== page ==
What are the different types of Foster Care

Different Types of Foster Care UPA Youth Care - What are the different types of Foster Care

Foster caring comes in all shapes and sizes and depends largely on the situation of the child, their history, and the care you want to provide. When you become a foster carer, you will have different options on what type of care you can provide to children who have not had the best start in life.  Foster care varies from short-term and emergency care to long-term fostering and fostering with a view to open adoption. It’s important to understand what’s involved in each different foster care option – let’s take a look.

Becoming a Foster Carer

Providing a stable, therapeutic and caring environment for a child or young person can be a very rewarding journey for you. You can have a significant positive impact on a child’s life that may make the world of difference – not only to the child but also to their birth family.

The process of becoming a foster carer involves participating in an information session in your home with our staff. Following this information, session applicants register their interest, obtain probity including NSW Working With Children Check and National Police Checks, and then attend two days of Shared Lives training with accredited trainers. After training is complete applicants are provided additional application paperwork to complete prior to engaging with an assessor to complete a full Step by Step foster care assessment to measure suitability. Once the assessment is complete a comprehensive report is completed along with recommendations that are submitted to the Carer Panel to determine suitability.

Relative and kinship care

Relative or kinship care is when a child or young person lives with a relative or someone they already know. The preferred option is for children and young people to remain with relatives and kin - ideally where the child already has relationships and connections. We hope that staying with family can be a stable, permanent solution for these children and can assist relatives and kinship carers to apply for legal guardianship to ensure this.

Short term Foster Care

Short-term foster care is when a family provides care and shelter for a child or young person for a short period of time. This can be anywhere between a single night placement to up to a year.

Emergency Care
Sometimes, a child or young person may need somewhere safe to stay immediately for a night to a few weeks or months. This is called emergency foster care. A child may need emergency care while they wait for a more suitable care placement to be arranged. Emergency situations are often unpredictable and can result in taking children on very short notice.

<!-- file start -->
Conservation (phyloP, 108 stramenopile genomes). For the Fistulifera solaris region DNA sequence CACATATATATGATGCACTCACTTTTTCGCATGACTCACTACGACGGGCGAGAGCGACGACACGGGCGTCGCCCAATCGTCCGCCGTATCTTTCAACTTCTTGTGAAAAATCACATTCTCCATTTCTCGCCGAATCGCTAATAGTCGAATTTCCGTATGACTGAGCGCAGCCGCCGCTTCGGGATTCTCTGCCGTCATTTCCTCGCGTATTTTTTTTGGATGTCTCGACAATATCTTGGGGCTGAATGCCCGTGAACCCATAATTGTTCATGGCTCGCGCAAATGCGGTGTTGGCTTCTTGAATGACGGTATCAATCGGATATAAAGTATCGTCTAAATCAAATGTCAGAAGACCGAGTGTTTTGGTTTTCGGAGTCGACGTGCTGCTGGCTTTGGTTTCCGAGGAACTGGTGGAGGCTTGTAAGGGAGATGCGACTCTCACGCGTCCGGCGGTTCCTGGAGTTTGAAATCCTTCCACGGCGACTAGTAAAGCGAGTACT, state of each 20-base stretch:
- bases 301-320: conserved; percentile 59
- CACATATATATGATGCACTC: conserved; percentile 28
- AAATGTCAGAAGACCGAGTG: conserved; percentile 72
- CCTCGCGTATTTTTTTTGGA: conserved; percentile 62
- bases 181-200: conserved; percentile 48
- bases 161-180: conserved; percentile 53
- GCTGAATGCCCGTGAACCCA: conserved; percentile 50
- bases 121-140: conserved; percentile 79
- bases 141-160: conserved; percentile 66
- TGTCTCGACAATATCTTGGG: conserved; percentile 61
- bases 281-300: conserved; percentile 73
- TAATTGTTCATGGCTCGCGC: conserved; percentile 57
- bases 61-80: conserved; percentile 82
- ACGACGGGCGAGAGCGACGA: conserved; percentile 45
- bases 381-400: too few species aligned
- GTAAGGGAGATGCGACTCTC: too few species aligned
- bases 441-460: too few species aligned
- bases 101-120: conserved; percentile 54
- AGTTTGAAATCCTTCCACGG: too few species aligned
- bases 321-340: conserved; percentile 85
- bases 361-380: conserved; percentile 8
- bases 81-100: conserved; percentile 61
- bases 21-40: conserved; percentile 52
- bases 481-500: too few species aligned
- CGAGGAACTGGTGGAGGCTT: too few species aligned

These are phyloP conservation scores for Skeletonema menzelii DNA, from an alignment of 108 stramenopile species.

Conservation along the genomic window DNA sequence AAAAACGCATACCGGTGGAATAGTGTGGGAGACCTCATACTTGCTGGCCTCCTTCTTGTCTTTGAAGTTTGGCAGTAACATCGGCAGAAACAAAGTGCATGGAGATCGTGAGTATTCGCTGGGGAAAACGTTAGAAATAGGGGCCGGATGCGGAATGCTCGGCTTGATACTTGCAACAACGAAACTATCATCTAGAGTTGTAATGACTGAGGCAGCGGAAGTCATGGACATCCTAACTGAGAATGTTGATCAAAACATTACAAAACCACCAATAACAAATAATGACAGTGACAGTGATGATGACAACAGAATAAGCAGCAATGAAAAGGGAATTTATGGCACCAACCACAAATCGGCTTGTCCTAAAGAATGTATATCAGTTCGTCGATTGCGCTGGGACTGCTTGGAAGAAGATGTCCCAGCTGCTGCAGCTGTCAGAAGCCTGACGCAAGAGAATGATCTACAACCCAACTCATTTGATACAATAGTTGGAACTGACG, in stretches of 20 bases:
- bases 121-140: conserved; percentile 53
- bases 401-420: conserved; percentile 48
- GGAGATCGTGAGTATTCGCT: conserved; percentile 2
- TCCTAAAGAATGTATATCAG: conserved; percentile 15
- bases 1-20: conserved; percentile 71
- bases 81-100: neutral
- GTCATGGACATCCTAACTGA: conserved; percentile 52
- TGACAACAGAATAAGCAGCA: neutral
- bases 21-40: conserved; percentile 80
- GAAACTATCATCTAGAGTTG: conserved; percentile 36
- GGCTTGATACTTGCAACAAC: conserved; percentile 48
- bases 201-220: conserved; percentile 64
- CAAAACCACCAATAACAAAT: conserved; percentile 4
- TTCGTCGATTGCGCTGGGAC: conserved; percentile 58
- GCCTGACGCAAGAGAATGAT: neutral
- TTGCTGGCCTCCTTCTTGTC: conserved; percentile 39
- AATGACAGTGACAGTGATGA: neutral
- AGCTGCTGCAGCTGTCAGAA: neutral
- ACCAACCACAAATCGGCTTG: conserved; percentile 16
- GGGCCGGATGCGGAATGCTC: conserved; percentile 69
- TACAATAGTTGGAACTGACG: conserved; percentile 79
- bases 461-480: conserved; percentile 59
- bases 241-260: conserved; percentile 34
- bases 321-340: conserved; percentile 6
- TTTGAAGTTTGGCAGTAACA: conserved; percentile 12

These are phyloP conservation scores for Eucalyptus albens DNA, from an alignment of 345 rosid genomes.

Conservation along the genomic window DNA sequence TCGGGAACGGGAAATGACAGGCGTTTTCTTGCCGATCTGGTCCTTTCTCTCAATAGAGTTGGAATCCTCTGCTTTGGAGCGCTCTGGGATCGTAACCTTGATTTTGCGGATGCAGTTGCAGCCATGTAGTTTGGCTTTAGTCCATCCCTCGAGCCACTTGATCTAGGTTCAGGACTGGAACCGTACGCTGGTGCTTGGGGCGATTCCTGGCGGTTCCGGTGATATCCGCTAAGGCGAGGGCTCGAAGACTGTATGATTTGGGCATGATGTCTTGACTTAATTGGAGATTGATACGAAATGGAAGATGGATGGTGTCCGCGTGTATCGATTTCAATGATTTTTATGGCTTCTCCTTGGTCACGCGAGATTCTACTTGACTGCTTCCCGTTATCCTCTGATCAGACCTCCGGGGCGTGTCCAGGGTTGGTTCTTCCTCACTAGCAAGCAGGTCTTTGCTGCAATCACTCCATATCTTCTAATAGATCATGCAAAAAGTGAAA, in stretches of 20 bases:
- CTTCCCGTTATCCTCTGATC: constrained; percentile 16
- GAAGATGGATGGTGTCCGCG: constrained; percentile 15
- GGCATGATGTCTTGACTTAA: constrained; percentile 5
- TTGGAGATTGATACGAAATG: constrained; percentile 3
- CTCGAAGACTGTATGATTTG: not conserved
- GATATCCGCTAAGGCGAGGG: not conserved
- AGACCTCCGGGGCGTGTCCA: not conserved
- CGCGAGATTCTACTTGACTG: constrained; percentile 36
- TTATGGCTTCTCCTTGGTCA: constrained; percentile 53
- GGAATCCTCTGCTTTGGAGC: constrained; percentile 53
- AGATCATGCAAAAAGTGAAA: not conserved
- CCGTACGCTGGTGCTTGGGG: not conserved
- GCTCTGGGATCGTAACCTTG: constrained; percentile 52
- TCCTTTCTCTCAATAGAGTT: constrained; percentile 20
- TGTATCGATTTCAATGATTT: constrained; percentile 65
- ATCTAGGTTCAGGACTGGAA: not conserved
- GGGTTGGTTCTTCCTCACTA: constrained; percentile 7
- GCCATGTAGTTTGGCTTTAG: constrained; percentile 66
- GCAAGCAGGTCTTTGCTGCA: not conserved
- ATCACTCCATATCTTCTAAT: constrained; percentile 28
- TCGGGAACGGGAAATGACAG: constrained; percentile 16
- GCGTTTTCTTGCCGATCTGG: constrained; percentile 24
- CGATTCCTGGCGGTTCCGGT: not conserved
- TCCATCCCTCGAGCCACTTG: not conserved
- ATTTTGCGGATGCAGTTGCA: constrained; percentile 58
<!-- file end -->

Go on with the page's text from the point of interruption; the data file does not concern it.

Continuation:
Emergency foster carers need to be available to provide care at short notice, after hours, and on the weekends.

Restoration Care
Restoration care is for a limited time, with the goal being that the child returns to their family. Depending on the age of the child or young person, they will stay in foster care for a night up to approximately two years before either being restored to family or placed into long-term foster care.

A child may also be placed in short-term foster care because of an emergency e.g. family crisis, or illness. Or they may have been removed from their parents to ensure their safety and wellbeing.

Respite Care
Respite care involves caring for a foster child for a night, one weekend per month, or during school holidays. It is important each child in long-term foster care have a regular respite carer, so they have the opportunity to build relationships and connections with others. Another example of respite care is when a child is unable to attend school for whatever reason, and their long-term foster carer is not able to stay at home.

Long term Foster Care

Some children can no longer live with their families and need a safe, supportive and loving environment to grow up in. This may be until their family’s circumstances change or until they turn 18 years old. Children going into long-term foster care have complex physical and emotional needs and need loving carer/s who have the time to provide the support necessary.

Fostering with a view to guardianship

Sometimes after a few years, a carer might feel like the child they have been fostering is part of the family. If carers would like this, they can apply to become the child’s guardian until they are 18 years old. The court will then decide whether this arrangement is in the child’s best interest and whether the carers can care for the child without the support of UPA Youth Care.

Fostering with a view to open adoption

If carers want to adopt their foster child, they can apply to do so, as they would apply for guardianship of the child. The difference is that the child will then legally become part of the carer’s family for the rest of their life. After adoption, the child must stay in contact with their birth family and it becomes the responsibility of the adoptive parents to support, promote and facilitate family time with the child’s birth family.

Learn more about Fostering

If you’d like to learn more about what fostering involves, there are lots of resources on the UPA Youth Care website or the My Forever Family website. Email carerintake@youthcareupa.org or call us to arrange a personalised one-on-one information sharing session with one of our staff.